What is cabin fever?<p>In popular expressions, cabin fever is used to explain feeling bored or listless because you've been stuck inside for a few hours or days. But that's not the reality of the symptoms.</p><p>Instead, cabin fever is a series of negative emotions and distressing sensations people may face if they're isolated or feeling cut off from the world.</p><p>These feelings of isolation and loneliness are more likely in times of <a href="https://www.healthline.com/health-news/yes-covid-19-cases-are-rising-why-you-still-need-to-practice-social-distancing" target="_blank">social distancing</a>, self-quarantining during a <a href="https://www.healthline.com/health/what-is-a-pandemic" target="_blank">pandemic</a>, or sheltering in place because of severe weather.</p><p>Indeed, cabin fever can lead to a series of symptoms that can be difficult to manage without proper coping techniques.</p><p>Cabin fever isn't a recognized psychological disorder, but that doesn't mean the feelings aren't real. The distress is very real. It can make fulfilling the requirements of everyday life difficult.</p>
What are the symptoms?<p>Symptoms of cabin fever go far beyond feeling bored or "stuck" at home. They're rooted in an intense feeling of isolation and may include:</p><ul><li>restlessness</li><li>decreased motivation</li><li><a href="https://www.healthline.com/health/irritability" target="_blank">irritability</a></li><li>hopelessness</li><li><a href="https://www.healthline.com/health/unable-to-concentrate" target="_blank">difficulty concentrating</a></li><li><a href="https://www.healthline.com/health/irregular-sleep-wake-syndrome" target="_blank">irregular sleep patterns</a>, including sleepiness or sleeplessness</li><li>difficulty waking up</li><li><a href="https://www.healthline.com/health/lethargy" target="_blank">lethargy</a></li><li>distrust of people around you</li><li>lack of patience</li><li>persistent <a href="https://www.healthline.com/health/depression/depression-vs-sadness" target="_blank">sadness or depression<br></a></li></ul>
What can help you cope with cabin fever?<p>Because cabin fever isn't a recognized psychological condition, there's no standard "treatment." However, mental health professionals do recognize that the symptoms are very real.</p><p>The coping mechanism that works best for you will have a lot to do with your personal situation and the reason you're secluded in the first place.</p><p>Finding meaningful ways to engage your brain and occupy your time can help alleviate the distress and irritability that cabin fever brings.</p><p>The following ideas are a good place to start.</p>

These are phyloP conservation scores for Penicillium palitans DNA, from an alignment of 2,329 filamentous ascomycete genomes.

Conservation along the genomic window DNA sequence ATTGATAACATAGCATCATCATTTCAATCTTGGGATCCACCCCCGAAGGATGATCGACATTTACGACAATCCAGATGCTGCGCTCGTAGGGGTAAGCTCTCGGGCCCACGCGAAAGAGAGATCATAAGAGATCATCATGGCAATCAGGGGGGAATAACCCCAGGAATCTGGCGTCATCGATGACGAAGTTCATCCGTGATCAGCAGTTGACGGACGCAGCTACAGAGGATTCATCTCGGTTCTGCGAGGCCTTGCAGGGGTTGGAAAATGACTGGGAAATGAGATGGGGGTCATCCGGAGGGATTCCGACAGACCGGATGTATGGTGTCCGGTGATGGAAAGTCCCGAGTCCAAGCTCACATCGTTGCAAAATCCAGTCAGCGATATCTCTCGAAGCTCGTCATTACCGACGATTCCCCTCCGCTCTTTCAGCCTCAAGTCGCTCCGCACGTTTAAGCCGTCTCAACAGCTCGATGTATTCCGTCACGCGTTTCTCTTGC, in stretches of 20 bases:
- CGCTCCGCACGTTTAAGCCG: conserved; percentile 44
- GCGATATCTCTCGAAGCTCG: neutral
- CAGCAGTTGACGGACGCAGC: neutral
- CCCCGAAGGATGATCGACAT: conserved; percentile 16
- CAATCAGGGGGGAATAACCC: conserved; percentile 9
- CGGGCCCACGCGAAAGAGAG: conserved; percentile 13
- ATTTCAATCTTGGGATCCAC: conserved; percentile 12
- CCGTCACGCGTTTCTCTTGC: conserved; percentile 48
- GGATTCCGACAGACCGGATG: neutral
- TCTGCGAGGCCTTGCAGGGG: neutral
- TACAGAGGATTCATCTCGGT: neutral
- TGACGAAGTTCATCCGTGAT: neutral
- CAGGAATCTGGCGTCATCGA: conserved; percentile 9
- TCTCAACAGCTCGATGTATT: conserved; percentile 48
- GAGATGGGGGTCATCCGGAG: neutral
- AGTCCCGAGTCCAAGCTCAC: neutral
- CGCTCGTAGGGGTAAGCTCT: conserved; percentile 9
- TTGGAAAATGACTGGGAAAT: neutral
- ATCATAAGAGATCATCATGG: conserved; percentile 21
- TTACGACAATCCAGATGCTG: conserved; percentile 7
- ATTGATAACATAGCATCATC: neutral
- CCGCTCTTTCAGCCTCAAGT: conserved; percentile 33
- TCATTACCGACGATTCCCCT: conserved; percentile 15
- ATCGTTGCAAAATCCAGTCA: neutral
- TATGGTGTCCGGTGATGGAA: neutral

When to get help<p>Cabin fever is often a fleeting feeling. You may feel irritable or frustrated for a few hours, but having a virtual chat with a friend or finding a task to distract your mind may help erase the frustrations you felt earlier.</p><p>Sometimes, however, the feelings may grow stronger, and no coping mechanisms may be able to successfully help you eliminate your feelings of isolation, sadness, or depression.</p><p>What's more, if your time indoors is prolonged by outside forces, like weather or extended shelter-in-place orders from your local government, feelings of <a href="https://www.healthline.com/health/anxiety" target="_blank">anxiety</a> and fear are valid.</p><p>In fact, anxiety may be at the root of some cabin fever symptoms. This may make symptoms worse.</p><p>If you feel that your symptoms are getting worse, consider reaching out to a mental health professional who can help you understand what you're experiencing. Together, you can identify ways to overcome the feelings and anxiety.</p><p>Of course, if you're in isolation or practicing social distancing, you'll need to look for alternative means for seeing a mental health expert.</p><p>Telehealth options may be available to connect you with your therapist if you already have one. If you don't, reach out to your doctor for recommendations about mental health specialists who can connect with you online.</p><p>If you don't want to talk to a therapist, <a href="https://www.healthline.com/health/depression/top-iphone-android-apps" target="_blank">smartphone apps for depression</a> may provide a complementary option for addressing your cabin fever symptoms.</p>